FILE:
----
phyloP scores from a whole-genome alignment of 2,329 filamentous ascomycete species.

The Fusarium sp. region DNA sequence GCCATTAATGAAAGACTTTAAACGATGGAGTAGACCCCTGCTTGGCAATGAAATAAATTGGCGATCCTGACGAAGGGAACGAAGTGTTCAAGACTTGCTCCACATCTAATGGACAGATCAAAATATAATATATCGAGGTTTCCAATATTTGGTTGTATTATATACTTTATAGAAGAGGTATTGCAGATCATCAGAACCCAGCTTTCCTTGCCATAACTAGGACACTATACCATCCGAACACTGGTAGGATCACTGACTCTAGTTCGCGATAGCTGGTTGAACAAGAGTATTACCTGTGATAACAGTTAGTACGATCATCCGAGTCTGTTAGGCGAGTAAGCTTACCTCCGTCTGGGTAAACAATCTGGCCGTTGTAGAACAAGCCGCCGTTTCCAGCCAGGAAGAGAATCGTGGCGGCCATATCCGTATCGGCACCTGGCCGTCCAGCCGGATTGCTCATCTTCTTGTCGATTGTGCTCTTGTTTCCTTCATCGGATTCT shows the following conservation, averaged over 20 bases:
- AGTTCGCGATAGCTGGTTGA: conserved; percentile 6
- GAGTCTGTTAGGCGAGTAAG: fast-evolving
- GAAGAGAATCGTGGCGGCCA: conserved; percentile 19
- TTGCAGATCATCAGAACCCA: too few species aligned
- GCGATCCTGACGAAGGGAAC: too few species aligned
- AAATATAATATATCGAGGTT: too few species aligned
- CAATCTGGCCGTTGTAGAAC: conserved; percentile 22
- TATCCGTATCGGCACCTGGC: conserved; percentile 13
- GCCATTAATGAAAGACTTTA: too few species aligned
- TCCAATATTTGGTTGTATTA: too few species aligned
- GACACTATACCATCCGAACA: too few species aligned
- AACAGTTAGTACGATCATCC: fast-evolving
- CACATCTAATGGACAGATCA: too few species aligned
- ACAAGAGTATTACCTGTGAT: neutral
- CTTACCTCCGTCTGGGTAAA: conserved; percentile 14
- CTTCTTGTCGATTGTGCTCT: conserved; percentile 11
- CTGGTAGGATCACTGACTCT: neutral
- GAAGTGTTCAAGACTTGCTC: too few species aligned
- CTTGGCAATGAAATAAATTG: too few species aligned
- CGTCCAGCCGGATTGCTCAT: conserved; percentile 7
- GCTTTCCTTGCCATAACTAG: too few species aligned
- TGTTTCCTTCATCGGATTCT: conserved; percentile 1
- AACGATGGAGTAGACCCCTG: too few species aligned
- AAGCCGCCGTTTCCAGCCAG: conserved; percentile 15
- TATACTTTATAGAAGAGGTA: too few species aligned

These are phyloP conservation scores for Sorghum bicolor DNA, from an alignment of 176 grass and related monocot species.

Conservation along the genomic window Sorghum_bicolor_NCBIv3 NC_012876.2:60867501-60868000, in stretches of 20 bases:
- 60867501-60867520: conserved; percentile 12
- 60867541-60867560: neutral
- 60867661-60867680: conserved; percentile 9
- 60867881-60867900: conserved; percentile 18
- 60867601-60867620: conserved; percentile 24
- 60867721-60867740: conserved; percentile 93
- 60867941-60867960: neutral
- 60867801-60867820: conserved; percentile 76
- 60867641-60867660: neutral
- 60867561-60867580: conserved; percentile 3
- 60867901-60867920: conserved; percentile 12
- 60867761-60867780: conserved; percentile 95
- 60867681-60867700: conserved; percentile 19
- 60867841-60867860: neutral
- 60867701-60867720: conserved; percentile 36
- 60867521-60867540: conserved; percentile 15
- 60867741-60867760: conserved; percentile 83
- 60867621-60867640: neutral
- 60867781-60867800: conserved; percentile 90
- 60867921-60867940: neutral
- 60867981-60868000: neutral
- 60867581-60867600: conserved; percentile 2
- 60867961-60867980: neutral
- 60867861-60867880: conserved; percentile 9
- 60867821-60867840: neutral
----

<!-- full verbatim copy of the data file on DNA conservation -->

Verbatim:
phyloP scores from a whole-genome alignment of 2,329 filamentous ascomycete species.

The Fusarium sp. region DNA sequence GCCATTAATGAAAGACTTTAAACGATGGAGTAGACCCCTGCTTGGCAATGAAATAAATTGGCGATCCTGACGAAGGGAACGAAGTGTTCAAGACTTGCTCCACATCTAATGGACAGATCAAAATATAATATATCGAGGTTTCCAATATTTGGTTGTATTATATACTTTATAGAAGAGGTATTGCAGATCATCAGAACCCAGCTTTCCTTGCCATAACTAGGACACTATACCATCCGAACACTGGTAGGATCACTGACTCTAGTTCGCGATAGCTGGTTGAACAAGAGTATTACCTGTGATAACAGTTAGTACGATCATCCGAGTCTGTTAGGCGAGTAAGCTTACCTCCGTCTGGGTAAACAATCTGGCCGTTGTAGAACAAGCCGCCGTTTCCAGCCAGGAAGAGAATCGTGGCGGCCATATCCGTATCGGCACCTGGCCGTCCAGCCGGATTGCTCATCTTCTTGTCGATTGTGCTCTTGTTTCCTTCATCGGATTCT shows the following conservation, averaged over 20 bases:
- AGTTCGCGATAGCTGGTTGA: conserved; percentile 6
- GAGTCTGTTAGGCGAGTAAG: fast-evolving
- GAAGAGAATCGTGGCGGCCA: conserved; percentile 19
- TTGCAGATCATCAGAACCCA: too few species aligned
- GCGATCCTGACGAAGGGAAC: too few species aligned
- AAATATAATATATCGAGGTT: too few species aligned
- CAATCTGGCCGTTGTAGAAC: conserved; percentile 22
- TATCCGTATCGGCACCTGGC: conserved; percentile 13
- GCCATTAATGAAAGACTTTA: too few species aligned
- TCCAATATTTGGTTGTATTA: too few species aligned
- GACACTATACCATCCGAACA: too few species aligned
- AACAGTTAGTACGATCATCC: fast-evolving
- CACATCTAATGGACAGATCA: too few species aligned
- ACAAGAGTATTACCTGTGAT: neutral
- CTTACCTCCGTCTGGGTAAA: conserved; percentile 14
- CTTCTTGTCGATTGTGCTCT: conserved; percentile 11
- CTGGTAGGATCACTGACTCT: neutral
- GAAGTGTTCAAGACTTGCTC: too few species aligned
- CTTGGCAATGAAATAAATTG: too few species aligned
- CGTCCAGCCGGATTGCTCAT: conserved; percentile 7
- GCTTTCCTTGCCATAACTAG: too few species aligned
- TGTTTCCTTCATCGGATTCT: conserved; percentile 1
- AACGATGGAGTAGACCCCTG: too few species aligned
- AAGCCGCCGTTTCCAGCCAG: conserved; percentile 15
- TATACTTTATAGAAGAGGTA: too few species aligned

These are phyloP conservation scores for Sorghum bicolor DNA, from an alignment of 176 grass and related monocot species.

Conservation along the genomic window Sorghum_bicolor_NCBIv3 NC_012876.2:60867501-60868000, in stretches of 20 bases:
- 60867501-60867520: conserved; percentile 12
- 60867541-60867560: neutral
- 60867661-60867680: conserved; percentile 9
- 60867881-60867900: conserved; percentile 18
- 60867601-60867620: conserved; percentile 24
- 60867721-60867740: conserved; percentile 93
- 60867941-60867960: neutral
- 60867801-60867820: conserved; percentile 76
- 60867641-60867660: neutral
- 60867561-60867580: conserved; percentile 3
- 60867901-60867920: conserved; percentile 12
- 60867761-60867780: conserved; percentile 95
- 60867681-60867700: conserved; percentile 19
- 60867841-60867860: neutral
- 60867701-60867720: conserved; percentile 36
- 60867521-60867540: conserved; percentile 15
- 60867741-60867760: conserved; percentile 83
- 60867621-60867640: neutral
- 60867781-60867800: conserved; percentile 90
- 60867921-60867940: neutral
- 60867981-60868000: neutral
- 60867581-60867600: conserved; percentile 2
- 60867961-60867980: neutral
- 60867861-60867880: conserved; percentile 9
- 60867821-60867840: neutral